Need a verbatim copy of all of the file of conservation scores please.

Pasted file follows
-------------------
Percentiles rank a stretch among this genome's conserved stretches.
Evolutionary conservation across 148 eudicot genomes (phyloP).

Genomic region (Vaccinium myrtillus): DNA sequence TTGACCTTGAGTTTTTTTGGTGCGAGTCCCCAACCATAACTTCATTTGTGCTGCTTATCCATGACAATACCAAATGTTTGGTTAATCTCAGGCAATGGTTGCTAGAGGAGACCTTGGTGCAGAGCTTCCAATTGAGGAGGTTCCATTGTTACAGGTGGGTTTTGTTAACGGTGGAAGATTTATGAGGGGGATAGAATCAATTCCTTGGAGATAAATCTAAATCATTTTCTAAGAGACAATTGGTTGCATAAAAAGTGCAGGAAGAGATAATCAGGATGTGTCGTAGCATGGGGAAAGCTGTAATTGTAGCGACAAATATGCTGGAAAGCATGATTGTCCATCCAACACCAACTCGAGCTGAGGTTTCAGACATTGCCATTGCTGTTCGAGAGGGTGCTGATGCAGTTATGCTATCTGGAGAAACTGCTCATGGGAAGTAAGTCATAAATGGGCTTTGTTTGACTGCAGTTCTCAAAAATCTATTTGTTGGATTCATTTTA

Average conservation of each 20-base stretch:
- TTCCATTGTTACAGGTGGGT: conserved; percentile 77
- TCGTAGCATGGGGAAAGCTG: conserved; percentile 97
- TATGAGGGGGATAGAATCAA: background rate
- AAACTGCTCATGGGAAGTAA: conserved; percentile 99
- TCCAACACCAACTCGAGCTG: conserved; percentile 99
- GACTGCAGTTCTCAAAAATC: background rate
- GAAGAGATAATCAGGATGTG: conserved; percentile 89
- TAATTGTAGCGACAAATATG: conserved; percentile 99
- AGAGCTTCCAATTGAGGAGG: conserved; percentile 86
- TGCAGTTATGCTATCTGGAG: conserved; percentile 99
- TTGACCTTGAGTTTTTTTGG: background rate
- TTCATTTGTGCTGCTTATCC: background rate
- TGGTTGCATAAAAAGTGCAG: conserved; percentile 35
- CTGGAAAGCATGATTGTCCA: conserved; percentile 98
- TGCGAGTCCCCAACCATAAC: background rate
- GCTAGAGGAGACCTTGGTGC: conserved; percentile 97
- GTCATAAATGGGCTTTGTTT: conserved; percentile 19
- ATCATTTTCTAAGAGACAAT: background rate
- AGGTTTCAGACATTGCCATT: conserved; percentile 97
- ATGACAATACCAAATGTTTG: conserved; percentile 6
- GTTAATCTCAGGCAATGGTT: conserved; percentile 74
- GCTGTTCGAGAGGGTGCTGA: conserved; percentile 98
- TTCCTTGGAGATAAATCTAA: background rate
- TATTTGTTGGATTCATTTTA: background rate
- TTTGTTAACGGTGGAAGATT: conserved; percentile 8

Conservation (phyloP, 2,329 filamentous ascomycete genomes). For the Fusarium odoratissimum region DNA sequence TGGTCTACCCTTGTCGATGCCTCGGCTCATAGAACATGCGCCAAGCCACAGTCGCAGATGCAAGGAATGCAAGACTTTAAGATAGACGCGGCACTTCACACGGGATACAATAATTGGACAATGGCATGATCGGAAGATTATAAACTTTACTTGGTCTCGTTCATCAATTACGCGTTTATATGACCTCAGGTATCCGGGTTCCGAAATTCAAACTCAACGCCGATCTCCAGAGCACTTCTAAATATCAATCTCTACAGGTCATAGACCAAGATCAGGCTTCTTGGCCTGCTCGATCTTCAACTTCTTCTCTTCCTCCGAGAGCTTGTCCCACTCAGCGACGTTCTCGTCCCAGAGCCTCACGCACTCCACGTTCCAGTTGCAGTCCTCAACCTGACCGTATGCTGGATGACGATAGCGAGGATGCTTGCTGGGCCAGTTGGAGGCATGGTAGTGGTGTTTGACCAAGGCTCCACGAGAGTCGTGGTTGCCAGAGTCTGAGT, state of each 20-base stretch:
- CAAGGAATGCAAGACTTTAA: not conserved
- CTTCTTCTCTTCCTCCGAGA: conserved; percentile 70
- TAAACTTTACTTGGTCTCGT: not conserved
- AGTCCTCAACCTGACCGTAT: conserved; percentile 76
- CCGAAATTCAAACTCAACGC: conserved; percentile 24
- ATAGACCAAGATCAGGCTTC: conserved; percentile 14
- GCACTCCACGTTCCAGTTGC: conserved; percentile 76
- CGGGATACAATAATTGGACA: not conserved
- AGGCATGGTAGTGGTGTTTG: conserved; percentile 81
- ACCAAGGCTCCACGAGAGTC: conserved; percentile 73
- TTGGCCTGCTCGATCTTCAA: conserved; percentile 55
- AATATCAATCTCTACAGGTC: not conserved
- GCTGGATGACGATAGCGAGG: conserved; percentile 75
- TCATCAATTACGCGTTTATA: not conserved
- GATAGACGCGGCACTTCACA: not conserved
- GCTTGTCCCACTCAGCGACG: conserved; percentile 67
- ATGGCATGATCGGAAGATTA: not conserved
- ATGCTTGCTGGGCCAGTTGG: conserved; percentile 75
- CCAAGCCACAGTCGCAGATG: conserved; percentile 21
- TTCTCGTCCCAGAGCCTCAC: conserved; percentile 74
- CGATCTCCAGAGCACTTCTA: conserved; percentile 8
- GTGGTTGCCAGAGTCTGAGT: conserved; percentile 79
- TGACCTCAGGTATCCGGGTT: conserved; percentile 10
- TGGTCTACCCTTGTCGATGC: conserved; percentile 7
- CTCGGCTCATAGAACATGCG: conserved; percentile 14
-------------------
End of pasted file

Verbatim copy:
Percentiles rank a stretch among this genome's conserved stretches.
Evolutionary conservation across 148 eudicot genomes (phyloP).

Genomic region (Vaccinium myrtillus): DNA sequence TTGACCTTGAGTTTTTTTGGTGCGAGTCCCCAACCATAACTTCATTTGTGCTGCTTATCCATGACAATACCAAATGTTTGGTTAATCTCAGGCAATGGTTGCTAGAGGAGACCTTGGTGCAGAGCTTCCAATTGAGGAGGTTCCATTGTTACAGGTGGGTTTTGTTAACGGTGGAAGATTTATGAGGGGGATAGAATCAATTCCTTGGAGATAAATCTAAATCATTTTCTAAGAGACAATTGGTTGCATAAAAAGTGCAGGAAGAGATAATCAGGATGTGTCGTAGCATGGGGAAAGCTGTAATTGTAGCGACAAATATGCTGGAAAGCATGATTGTCCATCCAACACCAACTCGAGCTGAGGTTTCAGACATTGCCATTGCTGTTCGAGAGGGTGCTGATGCAGTTATGCTATCTGGAGAAACTGCTCATGGGAAGTAAGTCATAAATGGGCTTTGTTTGACTGCAGTTCTCAAAAATCTATTTGTTGGATTCATTTTA

Average conservation of each 20-base stretch:
- TTCCATTGTTACAGGTGGGT: conserved; percentile 77
- TCGTAGCATGGGGAAAGCTG: conserved; percentile 97
- TATGAGGGGGATAGAATCAA: background rate
- AAACTGCTCATGGGAAGTAA: conserved; percentile 99
- TCCAACACCAACTCGAGCTG: conserved; percentile 99
- GACTGCAGTTCTCAAAAATC: background rate
- GAAGAGATAATCAGGATGTG: conserved; percentile 89
- TAATTGTAGCGACAAATATG: conserved; percentile 99
- AGAGCTTCCAATTGAGGAGG: conserved; percentile 86
- TGCAGTTATGCTATCTGGAG: conserved; percentile 99
- TTGACCTTGAGTTTTTTTGG: background rate
- TTCATTTGTGCTGCTTATCC: background rate
- TGGTTGCATAAAAAGTGCAG: conserved; percentile 35
- CTGGAAAGCATGATTGTCCA: conserved; percentile 98
- TGCGAGTCCCCAACCATAAC: background rate
- GCTAGAGGAGACCTTGGTGC: conserved; percentile 97
- GTCATAAATGGGCTTTGTTT: conserved; percentile 19
- ATCATTTTCTAAGAGACAAT: background rate
- AGGTTTCAGACATTGCCATT: conserved; percentile 97
- ATGACAATACCAAATGTTTG: conserved; percentile 6
- GTTAATCTCAGGCAATGGTT: conserved; percentile 74
- GCTGTTCGAGAGGGTGCTGA: conserved; percentile 98
- TTCCTTGGAGATAAATCTAA: background rate
- TATTTGTTGGATTCATTTTA: background rate
- TTTGTTAACGGTGGAAGATT: conserved; percentile 8

Conservation (phyloP, 2,329 filamentous ascomycete genomes). For the Fusarium odoratissimum region DNA sequence TGGTCTACCCTTGTCGATGCCTCGGCTCATAGAACATGCGCCAAGCCACAGTCGCAGATGCAAGGAATGCAAGACTTTAAGATAGACGCGGCACTTCACACGGGATACAATAATTGGACAATGGCATGATCGGAAGATTATAAACTTTACTTGGTCTCGTTCATCAATTACGCGTTTATATGACCTCAGGTATCCGGGTTCCGAAATTCAAACTCAACGCCGATCTCCAGAGCACTTCTAAATATCAATCTCTACAGGTCATAGACCAAGATCAGGCTTCTTGGCCTGCTCGATCTTCAACTTCTTCTCTTCCTCCGAGAGCTTGTCCCACTCAGCGACGTTCTCGTCCCAGAGCCTCACGCACTCCACGTTCCAGTTGCAGTCCTCAACCTGACCGTATGCTGGATGACGATAGCGAGGATGCTTGCTGGGCCAGTTGGAGGCATGGTAGTGGTGTTTGACCAAGGCTCCACGAGAGTCGTGGTTGCCAGAGTCTGAGT, state of each 20-base stretch:
- CAAGGAATGCAAGACTTTAA: not conserved
- CTTCTTCTCTTCCTCCGAGA: conserved; percentile 70
- TAAACTTTACTTGGTCTCGT: not conserved
- AGTCCTCAACCTGACCGTAT: conserved; percentile 76
- CCGAAATTCAAACTCAACGC: conserved; percentile 24
- ATAGACCAAGATCAGGCTTC: conserved; percentile 14
- GCACTCCACGTTCCAGTTGC: conserved; percentile 76
- CGGGATACAATAATTGGACA: not conserved
- AGGCATGGTAGTGGTGTTTG: conserved; percentile 81
- ACCAAGGCTCCACGAGAGTC: conserved; percentile 73
- TTGGCCTGCTCGATCTTCAA: conserved; percentile 55
- AATATCAATCTCTACAGGTC: not conserved
- GCTGGATGACGATAGCGAGG: conserved; percentile 75
- TCATCAATTACGCGTTTATA: not conserved
- GATAGACGCGGCACTTCACA: not conserved
- GCTTGTCCCACTCAGCGACG: conserved; percentile 67
- ATGGCATGATCGGAAGATTA: not conserved
- ATGCTTGCTGGGCCAGTTGG: conserved; percentile 75
- CCAAGCCACAGTCGCAGATG: conserved; percentile 21
- TTCTCGTCCCAGAGCCTCAC: conserved; percentile 74
- CGATCTCCAGAGCACTTCTA: conserved; percentile 8
- GTGGTTGCCAGAGTCTGAGT: conserved; percentile 79
- TGACCTCAGGTATCCGGGTT: conserved; percentile 10
- TGGTCTACCCTTGTCGATGC: conserved; percentile 7
- CTCGGCTCATAGAACATGCG: conserved; percentile 14